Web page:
Background Many patients with RA are well controlled on anti-TNF therapy, but up to 40% do not achieve or sustain an acceptable response. B cell depletion therapy based on rituximab (RTX) is then often used to try and induce clinical remission. There is no clear protocol for patients who subsequently fail to respond adequately to RTX or other biologic therapies. The possibility of combining sequential TNF inhibition therapy and B cell depletion to improve response and aim for long term remission in some patients has not yet been adequately explored.
Objectives The aim of this pilot study was to investigate the effect of reintroduction of a TNF inhibitor (using adalimumab, ADA) on the clinical response and laboratory parameters in patients who achieved adequate B cell depletion after RTX, but who only attained a partial responses.
Methods In this prospective study 8 seropositive patients with established active RA (median DAS28>3.2) were treated with RTX after previous (but then loss of) response to ADA. Clinical response to RTX is delayed sometimes for months after B cells are depleted. Here, all patients achieved adequate depletion (<1 CD19+cell/ml) but experienced only a partial response to RTX at 3-5 months (ΔDAS28>1.2 but DAS28 still above 3.2). The primary end-point was whether clinical response improved after reintroduction of ADA. Clinical data was collected pre-RTX, at ADA re-introduction (study entry), and then every 2 months. Blood samples were collected from study entry (Time 0) to the end of 12 months follow up (after ADA re-introduction), noting B cell return (CD19+ absolute numbers >5 CD19+ cell/ml), CRP and serum BAFF. In addition, we compared the effect of the sequential regime on patients who relapsed within the 12 month follow up period (DAS>2.6) with those achieving and maintaining remission for greater than 12 months (ie DAS28<2.6). Comparisons were made using Mann Whitney U tests.
Results Remission or low disease activity (DAS28<3.2) was achieved in all patients for a median of 6.5 months (range: 3 to >12) after ADA re-introduction. Two patient groups were defined on the basis of remaining on ADA and in clinical remission at the end of 12 months follow up (n=4) or not (those who flared within 3 to 11 months) (n=4). CD19 absolute numbers at repopulation were similar between patients. Those with a longer response (remission >12 months) presented with significantly higher BAFF levels at ADA reintroduction and also significantly lower SJC and TJC (p=0.05; p=0.001 respectively), although these patients had significantly higher CRP levels than those with shorter response (p=0.04).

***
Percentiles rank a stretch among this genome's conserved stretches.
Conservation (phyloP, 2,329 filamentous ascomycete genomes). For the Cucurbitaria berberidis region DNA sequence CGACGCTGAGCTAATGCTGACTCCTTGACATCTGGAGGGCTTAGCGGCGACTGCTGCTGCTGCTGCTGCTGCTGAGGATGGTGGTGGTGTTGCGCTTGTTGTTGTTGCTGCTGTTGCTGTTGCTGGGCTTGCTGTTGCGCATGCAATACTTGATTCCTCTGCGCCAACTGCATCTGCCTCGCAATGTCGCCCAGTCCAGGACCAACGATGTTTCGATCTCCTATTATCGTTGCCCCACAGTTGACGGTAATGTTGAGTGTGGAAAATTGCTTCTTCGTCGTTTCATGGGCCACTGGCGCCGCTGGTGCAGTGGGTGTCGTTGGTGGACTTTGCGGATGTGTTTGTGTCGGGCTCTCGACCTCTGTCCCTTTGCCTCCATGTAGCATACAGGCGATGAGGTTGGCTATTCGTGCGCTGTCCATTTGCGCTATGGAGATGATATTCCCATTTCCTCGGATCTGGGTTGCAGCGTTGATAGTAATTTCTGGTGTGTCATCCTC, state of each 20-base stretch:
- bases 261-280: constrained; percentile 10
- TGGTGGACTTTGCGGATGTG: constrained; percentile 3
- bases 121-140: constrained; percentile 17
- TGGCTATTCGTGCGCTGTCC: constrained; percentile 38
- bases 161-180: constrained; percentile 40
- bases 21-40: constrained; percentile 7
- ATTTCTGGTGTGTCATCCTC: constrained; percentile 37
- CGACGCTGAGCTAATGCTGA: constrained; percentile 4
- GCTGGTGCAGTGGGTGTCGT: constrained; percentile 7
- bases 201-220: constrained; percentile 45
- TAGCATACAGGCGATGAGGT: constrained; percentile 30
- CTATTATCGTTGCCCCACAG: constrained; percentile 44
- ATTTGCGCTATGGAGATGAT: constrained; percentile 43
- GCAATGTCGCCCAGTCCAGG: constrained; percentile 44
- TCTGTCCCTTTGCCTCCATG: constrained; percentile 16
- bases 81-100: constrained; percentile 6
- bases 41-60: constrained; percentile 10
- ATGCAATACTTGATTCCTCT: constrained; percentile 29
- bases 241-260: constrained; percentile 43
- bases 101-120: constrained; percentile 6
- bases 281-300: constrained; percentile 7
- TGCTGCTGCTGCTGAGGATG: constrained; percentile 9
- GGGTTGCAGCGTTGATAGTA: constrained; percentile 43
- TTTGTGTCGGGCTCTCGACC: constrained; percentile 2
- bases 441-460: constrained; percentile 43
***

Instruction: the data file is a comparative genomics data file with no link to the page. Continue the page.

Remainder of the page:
Conclusions This pilot study suggests that remission or low disease activity might be achieved for patients with a previous loss of response to anti-TNF therapy and only partial response to RTX, when ADA was reintroduced before B cell reconstitution. In some patients this improved response was sustained for at least 12 months while other patients flared (as often seen following RTX treatment). This raises the possibility that reintroduction of ADA could not only improve response but also interfere with mechanisms of relapse/flare after RTX.
Disclosure of Interest : I. De La Torre Employee of: Dr. De la Torre is since February 2013 an European Physician working for Eli-Lilly&Co. This proyect was supported by Abbvie Co. between 2011-2012., M. Leandro: None declared, L. Valor: None declared, D. Hernández: None declared, L. Carreño: None declared, G. Cambridge: None declared
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